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CLARK, CHRISTIAN J., Reservoirs, Inc., Houston, TX; ARNOLD H. BOUMA, and GIAN A. CONSTANTINE, Department Of Geology & Geophysics, Louisiana State University, Baton Rouge, LA

Abstract: Interpretation of Turbidites of the Lower Atoka Formation, Arkansas

The Lower Atoka Formation along Highway 5, northwest of Jacksonville, Arkansas, consists of an alternating sequence of turbiditic sandstones and shales. Six sandstone and shale sequences can be distinguished, separated by thick units of shale. These six can be grouped into three distinct facies. Facies I is comprised of stacked, amalgamated, thick-to-very-thick-bedded, massive sandstones; Facies II is comprised of intercalated sandstone and shale layers with varying bed thickness; and Facies III is comprised of shale beds which are different from one another. These shale beds occasionally contain layers of thin-bedded silty sandstones which represent slumps or debris flow deposits. Stacking patterns within the six sequences are variable with upward-thickening, upward-thinning, and mixed sequences being evident. It is inferred that the sandstone sequences represent lowstand and transgressive time deposition in a channelized mid-fan to sheet sands in an outer fan setting. The thick shales represent either highstand deposition or more likely, lateral overbank deposition due to avulsion of the centers of major sand deposition, or top fill of a channel.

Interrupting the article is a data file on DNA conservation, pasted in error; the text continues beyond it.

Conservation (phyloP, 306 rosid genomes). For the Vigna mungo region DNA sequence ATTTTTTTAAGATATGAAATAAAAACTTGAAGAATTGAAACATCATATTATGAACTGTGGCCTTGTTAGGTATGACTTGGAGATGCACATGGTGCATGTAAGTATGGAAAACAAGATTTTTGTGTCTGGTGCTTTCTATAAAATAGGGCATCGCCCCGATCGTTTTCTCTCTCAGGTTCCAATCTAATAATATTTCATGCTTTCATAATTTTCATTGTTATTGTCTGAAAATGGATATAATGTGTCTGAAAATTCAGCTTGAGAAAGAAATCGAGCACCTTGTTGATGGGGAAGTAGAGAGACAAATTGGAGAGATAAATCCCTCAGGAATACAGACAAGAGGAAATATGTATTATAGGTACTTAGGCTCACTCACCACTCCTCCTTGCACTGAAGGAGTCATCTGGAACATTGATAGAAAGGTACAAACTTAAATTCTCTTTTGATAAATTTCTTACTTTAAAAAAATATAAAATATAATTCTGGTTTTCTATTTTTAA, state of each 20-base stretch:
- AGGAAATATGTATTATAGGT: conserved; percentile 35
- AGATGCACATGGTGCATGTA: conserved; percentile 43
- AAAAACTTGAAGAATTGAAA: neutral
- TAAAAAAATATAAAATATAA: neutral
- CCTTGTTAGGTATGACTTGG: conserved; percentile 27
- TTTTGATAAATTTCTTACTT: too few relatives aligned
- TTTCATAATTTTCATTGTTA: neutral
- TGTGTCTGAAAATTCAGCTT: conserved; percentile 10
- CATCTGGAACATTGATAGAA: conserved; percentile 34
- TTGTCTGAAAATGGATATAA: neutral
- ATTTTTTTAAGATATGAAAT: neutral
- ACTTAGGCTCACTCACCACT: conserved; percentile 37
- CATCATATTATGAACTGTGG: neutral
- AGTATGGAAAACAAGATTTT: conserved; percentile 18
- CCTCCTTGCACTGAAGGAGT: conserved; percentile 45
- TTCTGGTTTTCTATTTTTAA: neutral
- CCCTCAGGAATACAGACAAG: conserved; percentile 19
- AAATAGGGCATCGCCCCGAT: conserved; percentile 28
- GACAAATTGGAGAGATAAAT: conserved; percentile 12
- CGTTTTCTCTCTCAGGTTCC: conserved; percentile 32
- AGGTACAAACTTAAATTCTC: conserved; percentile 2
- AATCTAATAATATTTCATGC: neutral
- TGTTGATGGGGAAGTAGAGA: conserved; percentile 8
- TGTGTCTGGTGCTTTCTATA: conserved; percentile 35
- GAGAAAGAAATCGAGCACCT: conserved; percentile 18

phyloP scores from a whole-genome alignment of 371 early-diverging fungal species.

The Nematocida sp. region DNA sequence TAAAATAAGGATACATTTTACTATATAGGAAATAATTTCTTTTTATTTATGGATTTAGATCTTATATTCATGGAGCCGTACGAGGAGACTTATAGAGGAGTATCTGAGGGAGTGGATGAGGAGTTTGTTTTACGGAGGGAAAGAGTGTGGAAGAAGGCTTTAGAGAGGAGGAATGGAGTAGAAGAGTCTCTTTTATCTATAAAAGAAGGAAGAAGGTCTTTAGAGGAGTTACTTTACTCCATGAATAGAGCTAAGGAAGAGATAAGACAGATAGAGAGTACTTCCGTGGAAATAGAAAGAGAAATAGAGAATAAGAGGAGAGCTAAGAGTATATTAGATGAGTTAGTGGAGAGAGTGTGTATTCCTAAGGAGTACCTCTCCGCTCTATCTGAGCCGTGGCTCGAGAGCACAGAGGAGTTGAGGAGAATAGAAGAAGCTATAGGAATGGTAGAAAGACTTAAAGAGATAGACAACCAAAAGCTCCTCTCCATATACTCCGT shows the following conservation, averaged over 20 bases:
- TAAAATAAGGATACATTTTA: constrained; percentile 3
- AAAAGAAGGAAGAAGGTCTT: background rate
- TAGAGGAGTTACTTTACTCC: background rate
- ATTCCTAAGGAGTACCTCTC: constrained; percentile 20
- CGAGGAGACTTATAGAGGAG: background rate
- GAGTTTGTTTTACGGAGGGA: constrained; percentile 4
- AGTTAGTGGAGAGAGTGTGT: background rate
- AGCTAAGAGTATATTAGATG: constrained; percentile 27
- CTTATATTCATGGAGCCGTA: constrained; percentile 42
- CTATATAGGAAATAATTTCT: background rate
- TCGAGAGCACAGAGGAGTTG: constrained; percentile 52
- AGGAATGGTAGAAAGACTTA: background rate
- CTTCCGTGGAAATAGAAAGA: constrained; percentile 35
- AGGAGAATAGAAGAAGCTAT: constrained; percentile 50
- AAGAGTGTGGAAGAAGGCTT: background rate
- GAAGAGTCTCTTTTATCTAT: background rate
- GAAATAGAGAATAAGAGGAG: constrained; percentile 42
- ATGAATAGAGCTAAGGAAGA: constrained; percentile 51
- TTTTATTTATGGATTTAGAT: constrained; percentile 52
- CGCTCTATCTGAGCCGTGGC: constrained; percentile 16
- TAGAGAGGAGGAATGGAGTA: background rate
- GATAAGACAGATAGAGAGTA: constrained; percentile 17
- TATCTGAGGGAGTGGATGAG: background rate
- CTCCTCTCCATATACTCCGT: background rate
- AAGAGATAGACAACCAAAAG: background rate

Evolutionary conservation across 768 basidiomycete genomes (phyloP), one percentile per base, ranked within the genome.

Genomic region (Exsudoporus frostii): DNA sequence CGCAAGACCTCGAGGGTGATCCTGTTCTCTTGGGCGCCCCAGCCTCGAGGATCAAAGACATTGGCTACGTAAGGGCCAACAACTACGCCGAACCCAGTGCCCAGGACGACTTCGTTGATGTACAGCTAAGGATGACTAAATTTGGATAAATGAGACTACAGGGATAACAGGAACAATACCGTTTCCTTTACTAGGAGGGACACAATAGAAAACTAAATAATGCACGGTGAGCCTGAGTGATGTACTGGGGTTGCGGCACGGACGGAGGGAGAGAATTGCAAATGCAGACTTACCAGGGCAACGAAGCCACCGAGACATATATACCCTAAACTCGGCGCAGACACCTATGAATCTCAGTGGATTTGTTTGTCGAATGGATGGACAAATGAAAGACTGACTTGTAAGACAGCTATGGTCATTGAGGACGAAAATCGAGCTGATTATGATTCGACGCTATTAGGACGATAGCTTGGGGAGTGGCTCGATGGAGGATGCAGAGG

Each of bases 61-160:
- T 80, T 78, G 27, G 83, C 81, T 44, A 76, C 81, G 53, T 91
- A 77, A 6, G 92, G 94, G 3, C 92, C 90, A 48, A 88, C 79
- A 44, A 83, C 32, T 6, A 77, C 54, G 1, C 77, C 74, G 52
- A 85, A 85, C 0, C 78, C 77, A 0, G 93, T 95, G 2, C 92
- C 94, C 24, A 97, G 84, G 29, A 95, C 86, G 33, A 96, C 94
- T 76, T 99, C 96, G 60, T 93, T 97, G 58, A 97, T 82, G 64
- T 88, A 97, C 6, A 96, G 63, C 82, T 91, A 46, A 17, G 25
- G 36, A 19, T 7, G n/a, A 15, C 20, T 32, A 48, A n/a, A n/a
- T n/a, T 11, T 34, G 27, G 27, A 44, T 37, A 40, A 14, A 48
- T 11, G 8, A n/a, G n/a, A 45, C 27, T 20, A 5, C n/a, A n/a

The sandstones show a variety of sedimentary structures, such as amalgamated contacts, apparent foresets, some graded bedding, current ripples, climbing ripples, and parallel laminations. None are uniquely indicative as to the location on the submarine fan. Comparison with literature and outcrops of similar fine-grained turbidites prove to be the best means of interpreting the deposits, and their setting. 

AAPG Search and Discovery Article #90924©1999 GCAGS Annual Meeting Lafayette, Louisiana